Closing the democratic divide with ranked ballots

Opinion Jun 11, 2015 Ancaster News

There is an old adage that if a customer isn’t getting what they want from a business, they vote with their feet and take their business elsewhere.

It would seem that Ontario and Hamilton voters are doing the same thing when it comes to casting a ballot for their politicians.

You can’t blame them. In the 2014 Ontario election, with just 39 per cent of the popular vote, the Liberals’ Kathleen Wynne scored 58 out of 107 seats for a surprising majority.

In Hamilton, even with a competitive mayoral race, the voter turnout was only 34 per cent, about six percentage points lower than in 2010, when Bob Bratina won his surprising victory over incumbent Fred Eisenberger and former mayor Larry Di Ianni.

In the aftermath of each election, pundits have blamed citizens for not exercising their democratic duty at the ballot box. But blaming the victim is an easy out.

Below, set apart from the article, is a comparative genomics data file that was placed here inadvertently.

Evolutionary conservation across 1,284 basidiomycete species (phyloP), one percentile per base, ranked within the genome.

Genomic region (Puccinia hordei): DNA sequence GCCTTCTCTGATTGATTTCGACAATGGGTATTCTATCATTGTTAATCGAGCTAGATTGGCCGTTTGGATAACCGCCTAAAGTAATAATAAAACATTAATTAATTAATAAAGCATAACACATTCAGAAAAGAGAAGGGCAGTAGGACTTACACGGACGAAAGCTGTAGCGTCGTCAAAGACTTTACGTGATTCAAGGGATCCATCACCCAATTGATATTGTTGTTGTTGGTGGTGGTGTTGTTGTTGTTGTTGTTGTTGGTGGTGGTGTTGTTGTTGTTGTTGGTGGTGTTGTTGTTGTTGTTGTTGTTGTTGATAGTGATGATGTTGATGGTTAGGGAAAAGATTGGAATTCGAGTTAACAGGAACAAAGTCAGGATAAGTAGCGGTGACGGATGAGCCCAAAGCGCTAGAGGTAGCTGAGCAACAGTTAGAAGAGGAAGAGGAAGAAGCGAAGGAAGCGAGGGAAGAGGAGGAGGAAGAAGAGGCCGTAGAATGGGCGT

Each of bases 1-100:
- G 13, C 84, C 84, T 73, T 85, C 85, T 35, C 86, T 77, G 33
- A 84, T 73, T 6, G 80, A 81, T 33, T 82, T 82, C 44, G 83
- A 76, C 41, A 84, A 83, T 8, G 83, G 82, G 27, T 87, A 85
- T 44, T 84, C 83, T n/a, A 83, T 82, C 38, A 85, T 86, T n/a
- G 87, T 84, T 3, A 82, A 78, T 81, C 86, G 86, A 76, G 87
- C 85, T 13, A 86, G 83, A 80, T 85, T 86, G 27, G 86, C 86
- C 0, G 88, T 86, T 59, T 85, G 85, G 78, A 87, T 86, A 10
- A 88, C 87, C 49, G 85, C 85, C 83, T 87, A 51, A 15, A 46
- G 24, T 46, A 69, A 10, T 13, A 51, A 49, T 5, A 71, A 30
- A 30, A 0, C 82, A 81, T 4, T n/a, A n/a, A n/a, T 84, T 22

Why should a frustrated populace participate in a system where they believe the system is biased in favour of the incumbent and doesn’t reflect their democratic beliefs? The average citizen long ago gave up voting because “my vote doesn’t count” or it has been hijacked by partisan groups.

So it was with some enthusiasm that the Liberals recently announced that in the 2018 election municipalities will have the capability to use a ranked balloting system for the mayor and council.

The system, also called an “instant runoff,” will see a candidate winning based on the majority of voters. The idea under a ranked ballot system is that candidates will need to reach out to more people if they want to win. The electorate, meanwhile, will see their votes count as people can either vote strategically, or based on their beliefs.

The Liberals are also proposing to align Ontario’s boundaries with the new federal ridings to properly reflect the population shifts that have been occurring, move the fixed election date from fall to spring in 2018 to avoid municipal and possible federal elections, allow for registration for 16 and 17 year olds, while still keeping the voting age at 18, and provide stricter rules on third-party advertising (which jumping from $1.6 million in 2007 to $9 million in 2014).

One area that the Liberals ignored was the promise of online voting that some election proponents say could increase voter turnout. While security concerns remain an issue, surely if people can bank online, why can’t they vote for their preferred candidate on their iPhone? It’s a leap in technology and faith that could finally shake up Ontario’s democratic status quo.